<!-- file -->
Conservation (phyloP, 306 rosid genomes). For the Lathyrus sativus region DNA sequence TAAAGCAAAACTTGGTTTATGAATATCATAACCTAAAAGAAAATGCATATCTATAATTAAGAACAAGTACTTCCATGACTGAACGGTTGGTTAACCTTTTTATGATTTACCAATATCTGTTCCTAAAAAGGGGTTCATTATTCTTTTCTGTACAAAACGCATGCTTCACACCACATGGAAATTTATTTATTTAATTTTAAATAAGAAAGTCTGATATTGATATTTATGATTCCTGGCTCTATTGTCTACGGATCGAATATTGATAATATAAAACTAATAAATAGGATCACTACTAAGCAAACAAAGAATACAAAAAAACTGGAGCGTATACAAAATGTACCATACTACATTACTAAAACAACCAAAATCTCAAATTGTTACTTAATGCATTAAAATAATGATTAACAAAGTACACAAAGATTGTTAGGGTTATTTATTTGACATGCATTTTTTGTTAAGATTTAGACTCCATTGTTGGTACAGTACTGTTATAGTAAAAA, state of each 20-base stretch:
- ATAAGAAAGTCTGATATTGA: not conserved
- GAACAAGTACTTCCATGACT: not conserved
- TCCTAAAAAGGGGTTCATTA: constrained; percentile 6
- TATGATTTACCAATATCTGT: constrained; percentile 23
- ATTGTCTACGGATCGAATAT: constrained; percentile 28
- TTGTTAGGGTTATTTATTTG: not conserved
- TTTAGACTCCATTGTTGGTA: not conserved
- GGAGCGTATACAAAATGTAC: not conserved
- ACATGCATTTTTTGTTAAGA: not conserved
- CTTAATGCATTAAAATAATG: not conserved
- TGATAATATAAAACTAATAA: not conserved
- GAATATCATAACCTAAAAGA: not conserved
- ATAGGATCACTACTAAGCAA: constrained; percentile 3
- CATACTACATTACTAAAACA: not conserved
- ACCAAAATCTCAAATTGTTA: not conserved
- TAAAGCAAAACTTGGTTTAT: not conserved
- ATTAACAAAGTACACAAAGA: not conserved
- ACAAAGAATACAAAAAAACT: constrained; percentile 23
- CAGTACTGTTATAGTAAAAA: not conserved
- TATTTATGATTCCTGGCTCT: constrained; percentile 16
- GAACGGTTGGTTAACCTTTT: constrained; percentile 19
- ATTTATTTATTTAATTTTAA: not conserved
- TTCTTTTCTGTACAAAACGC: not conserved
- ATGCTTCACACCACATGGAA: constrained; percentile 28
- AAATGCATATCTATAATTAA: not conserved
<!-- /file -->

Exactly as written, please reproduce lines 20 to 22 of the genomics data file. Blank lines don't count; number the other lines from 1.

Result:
- CAGTACTGTTATAGTAAAAA: not conserved
- TATTTATGATTCCTGGCTCT: constrained; percentile 16
- GAACGGTTGGTTAACCTTTT: constrained; percentile 19